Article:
35.27 – 37.25 Optimism v Realism

37.30 – 39.07 Dreaming is free

39.10 – 43.15 The Wanderful Exercise – Walking with our past and our future

43.34 – 47.10 Post exercise – epilogue

47.11 – 48.01 Closing credits


What we know is soils are a living space… soils that have worms, that have fungi, that have insects, can hold fifty times more water than soils that have been polluted or have no microbial life in them anymore.” (Eliane)

“What we need are soils which are resilient, which are sponges.” (Eliane)

“Part of my story is the story of an African woman, who was born in a space where I was deeply connected with nature and with the stories of my ancestors, who flew to North America for University, who went on to get her PhD in academia. And so I hold the knowledge systems of the West and the knowledge systems of my ancestors and so my work is about bridging both.” (Eliane)

“In the cosmology of the indigenous people it’s really how we are an element in the universe and so we look at time in different ways. In my native kinyawanda, ‘yesterday’ and ‘tomorrow’ are the same word… it’s ‘ejo’. It’s depending on how I conjugate my verb that you know whether I’m talking about yesterday or tomorrow. And so how we see our selves cosmologically is really critical to how we move forward and I think of living in Canada where indigenous populations always say… how do we govern for seven generations from now?” (Eliane)

“The big lie of today is the discounting of nature’s intelligence because we’ve had over 400 years of exploitation and colonisation of natural resources in order to gain more and more power and so we had to discount nature’s intelligence in order to exploit it in the same way that people of African ancestors or black had to be considered three fifths of a human being to say, ‘we can enslave them, because they’re not really people’ and so it’s how we create narratives that are exploitative and dangerous and allow disempowerment of whole systems.” (Eliane)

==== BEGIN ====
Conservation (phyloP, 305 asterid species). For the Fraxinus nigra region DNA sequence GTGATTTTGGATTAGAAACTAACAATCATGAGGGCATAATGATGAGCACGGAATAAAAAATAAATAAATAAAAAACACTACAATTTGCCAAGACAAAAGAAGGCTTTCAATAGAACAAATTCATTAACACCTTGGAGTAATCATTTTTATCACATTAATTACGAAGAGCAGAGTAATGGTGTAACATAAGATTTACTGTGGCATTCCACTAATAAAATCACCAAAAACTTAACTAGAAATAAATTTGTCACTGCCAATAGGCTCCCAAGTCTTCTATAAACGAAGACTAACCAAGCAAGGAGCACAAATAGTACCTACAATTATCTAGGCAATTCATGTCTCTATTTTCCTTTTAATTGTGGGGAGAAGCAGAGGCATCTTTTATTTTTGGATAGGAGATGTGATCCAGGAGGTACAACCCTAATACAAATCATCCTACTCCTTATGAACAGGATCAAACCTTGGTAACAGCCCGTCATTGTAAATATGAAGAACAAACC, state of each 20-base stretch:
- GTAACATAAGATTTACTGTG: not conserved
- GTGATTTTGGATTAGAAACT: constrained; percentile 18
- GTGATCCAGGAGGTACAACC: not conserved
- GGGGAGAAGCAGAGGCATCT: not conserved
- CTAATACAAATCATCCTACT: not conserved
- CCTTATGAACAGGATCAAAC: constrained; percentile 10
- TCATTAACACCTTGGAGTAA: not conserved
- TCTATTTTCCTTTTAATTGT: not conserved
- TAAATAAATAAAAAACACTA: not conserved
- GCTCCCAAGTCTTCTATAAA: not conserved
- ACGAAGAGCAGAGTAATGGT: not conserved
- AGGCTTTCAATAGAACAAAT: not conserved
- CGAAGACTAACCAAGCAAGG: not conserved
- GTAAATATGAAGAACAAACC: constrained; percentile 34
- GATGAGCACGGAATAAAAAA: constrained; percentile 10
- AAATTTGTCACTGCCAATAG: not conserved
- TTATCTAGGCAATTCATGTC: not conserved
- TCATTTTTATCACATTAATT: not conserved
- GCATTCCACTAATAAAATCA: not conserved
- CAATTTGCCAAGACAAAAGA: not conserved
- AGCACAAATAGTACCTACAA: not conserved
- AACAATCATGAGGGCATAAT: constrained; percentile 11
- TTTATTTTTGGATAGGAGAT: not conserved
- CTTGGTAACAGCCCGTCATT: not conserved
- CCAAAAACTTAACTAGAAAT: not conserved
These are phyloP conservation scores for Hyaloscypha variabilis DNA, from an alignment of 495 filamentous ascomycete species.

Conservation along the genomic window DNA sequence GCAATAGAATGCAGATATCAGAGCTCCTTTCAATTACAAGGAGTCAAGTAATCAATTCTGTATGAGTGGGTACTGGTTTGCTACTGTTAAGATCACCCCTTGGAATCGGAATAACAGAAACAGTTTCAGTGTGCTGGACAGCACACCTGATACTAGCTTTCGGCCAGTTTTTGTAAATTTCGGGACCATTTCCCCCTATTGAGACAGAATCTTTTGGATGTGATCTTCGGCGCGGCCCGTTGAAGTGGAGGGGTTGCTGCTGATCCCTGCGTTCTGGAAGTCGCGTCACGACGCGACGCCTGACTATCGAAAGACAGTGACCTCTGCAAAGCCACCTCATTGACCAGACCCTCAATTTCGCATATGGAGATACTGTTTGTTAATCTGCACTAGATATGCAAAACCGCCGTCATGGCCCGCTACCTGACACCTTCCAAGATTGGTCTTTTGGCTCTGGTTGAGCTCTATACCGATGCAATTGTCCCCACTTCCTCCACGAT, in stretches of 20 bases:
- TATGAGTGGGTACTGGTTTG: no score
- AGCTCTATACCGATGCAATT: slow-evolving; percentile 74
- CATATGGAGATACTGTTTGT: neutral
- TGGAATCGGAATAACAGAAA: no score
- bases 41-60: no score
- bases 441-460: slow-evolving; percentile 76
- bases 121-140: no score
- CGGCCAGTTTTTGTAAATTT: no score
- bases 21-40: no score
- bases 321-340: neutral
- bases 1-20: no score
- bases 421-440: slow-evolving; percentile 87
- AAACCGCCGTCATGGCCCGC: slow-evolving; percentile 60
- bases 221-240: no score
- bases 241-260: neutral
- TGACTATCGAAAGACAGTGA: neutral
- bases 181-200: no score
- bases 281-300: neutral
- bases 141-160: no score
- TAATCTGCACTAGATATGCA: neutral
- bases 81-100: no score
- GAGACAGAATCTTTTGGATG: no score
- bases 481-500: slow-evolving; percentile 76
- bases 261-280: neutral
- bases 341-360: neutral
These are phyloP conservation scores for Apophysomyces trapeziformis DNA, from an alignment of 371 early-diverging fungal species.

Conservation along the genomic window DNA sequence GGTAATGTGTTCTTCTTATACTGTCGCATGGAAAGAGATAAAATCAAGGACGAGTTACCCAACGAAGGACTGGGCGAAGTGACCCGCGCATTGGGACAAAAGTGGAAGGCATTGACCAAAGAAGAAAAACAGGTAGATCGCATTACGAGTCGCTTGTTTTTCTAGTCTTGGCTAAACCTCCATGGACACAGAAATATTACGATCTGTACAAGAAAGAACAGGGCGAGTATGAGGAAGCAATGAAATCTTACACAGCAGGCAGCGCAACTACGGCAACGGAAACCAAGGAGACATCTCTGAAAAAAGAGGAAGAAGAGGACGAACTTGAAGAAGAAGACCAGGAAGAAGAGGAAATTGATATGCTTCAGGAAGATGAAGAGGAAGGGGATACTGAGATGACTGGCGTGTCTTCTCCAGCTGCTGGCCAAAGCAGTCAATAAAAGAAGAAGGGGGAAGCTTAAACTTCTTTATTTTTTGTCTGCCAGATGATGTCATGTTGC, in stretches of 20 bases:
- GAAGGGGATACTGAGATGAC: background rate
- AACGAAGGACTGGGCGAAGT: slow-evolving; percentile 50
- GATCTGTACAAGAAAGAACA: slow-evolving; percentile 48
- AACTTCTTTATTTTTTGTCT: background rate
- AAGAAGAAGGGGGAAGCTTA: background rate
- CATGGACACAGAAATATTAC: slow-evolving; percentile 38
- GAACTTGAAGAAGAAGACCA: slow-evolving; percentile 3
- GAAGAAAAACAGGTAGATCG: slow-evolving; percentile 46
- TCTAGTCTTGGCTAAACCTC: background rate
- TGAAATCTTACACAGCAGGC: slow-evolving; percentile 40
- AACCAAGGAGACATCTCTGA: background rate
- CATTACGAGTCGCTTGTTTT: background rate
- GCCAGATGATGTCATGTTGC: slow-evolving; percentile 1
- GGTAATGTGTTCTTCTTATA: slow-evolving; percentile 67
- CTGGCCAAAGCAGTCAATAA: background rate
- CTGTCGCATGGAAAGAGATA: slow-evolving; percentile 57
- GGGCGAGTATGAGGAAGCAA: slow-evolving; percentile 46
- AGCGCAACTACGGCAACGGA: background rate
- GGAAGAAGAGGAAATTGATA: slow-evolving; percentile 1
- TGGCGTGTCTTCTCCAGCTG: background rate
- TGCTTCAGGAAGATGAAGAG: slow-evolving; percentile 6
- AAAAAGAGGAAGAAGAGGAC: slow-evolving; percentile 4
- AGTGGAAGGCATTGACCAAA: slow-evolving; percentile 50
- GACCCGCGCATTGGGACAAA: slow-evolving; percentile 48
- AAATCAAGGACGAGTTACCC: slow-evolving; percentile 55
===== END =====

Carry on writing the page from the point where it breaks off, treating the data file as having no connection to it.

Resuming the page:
“We have the power of the media that need to harness these stories that you and I are cultivating and so part of it is how do I create spaces for more people to gain the needed knowledge, for them to have hope and to have the capacity for action.” (Eliane)

“How can storytelling bring out the beauty and truth of what we need to live our inter-dependence and so I’m excited about the mission of cultivating our inter-dependence and opening more people to cultivating planetary intelligence and respecting all these different knowledge systems, so we can resonate and work at a higher level of power and consciousness for everybody.” (Eliane)

“The more trauma we have, the bigger our dreams have to be, because if not, we can be swallowed up  by the suffering and the pain… and be paralysed. That’s why I remind people… dreaming is free. Give yourself the opportunity to dream so audaciously that people are going to say ‘how dare you’ and that’s why I say, dare to dream beyond anywhere people think you can dream, but only share it with the people who can help you get there.” (Eliane)

Social Media & Links

Web https://futureearth.org

Twitter @elianeubalijoro

Linked In – linkedin.com/in/eliane-ubalijoro-1b8a7b

David Pearl (Host)

Twitter @DavidPearlHere

Instagram @davidpearl_here

Website www.davidpearl.net

Andrew Paine (Producer & Audio Engineer)

Twitter @ItPainesMe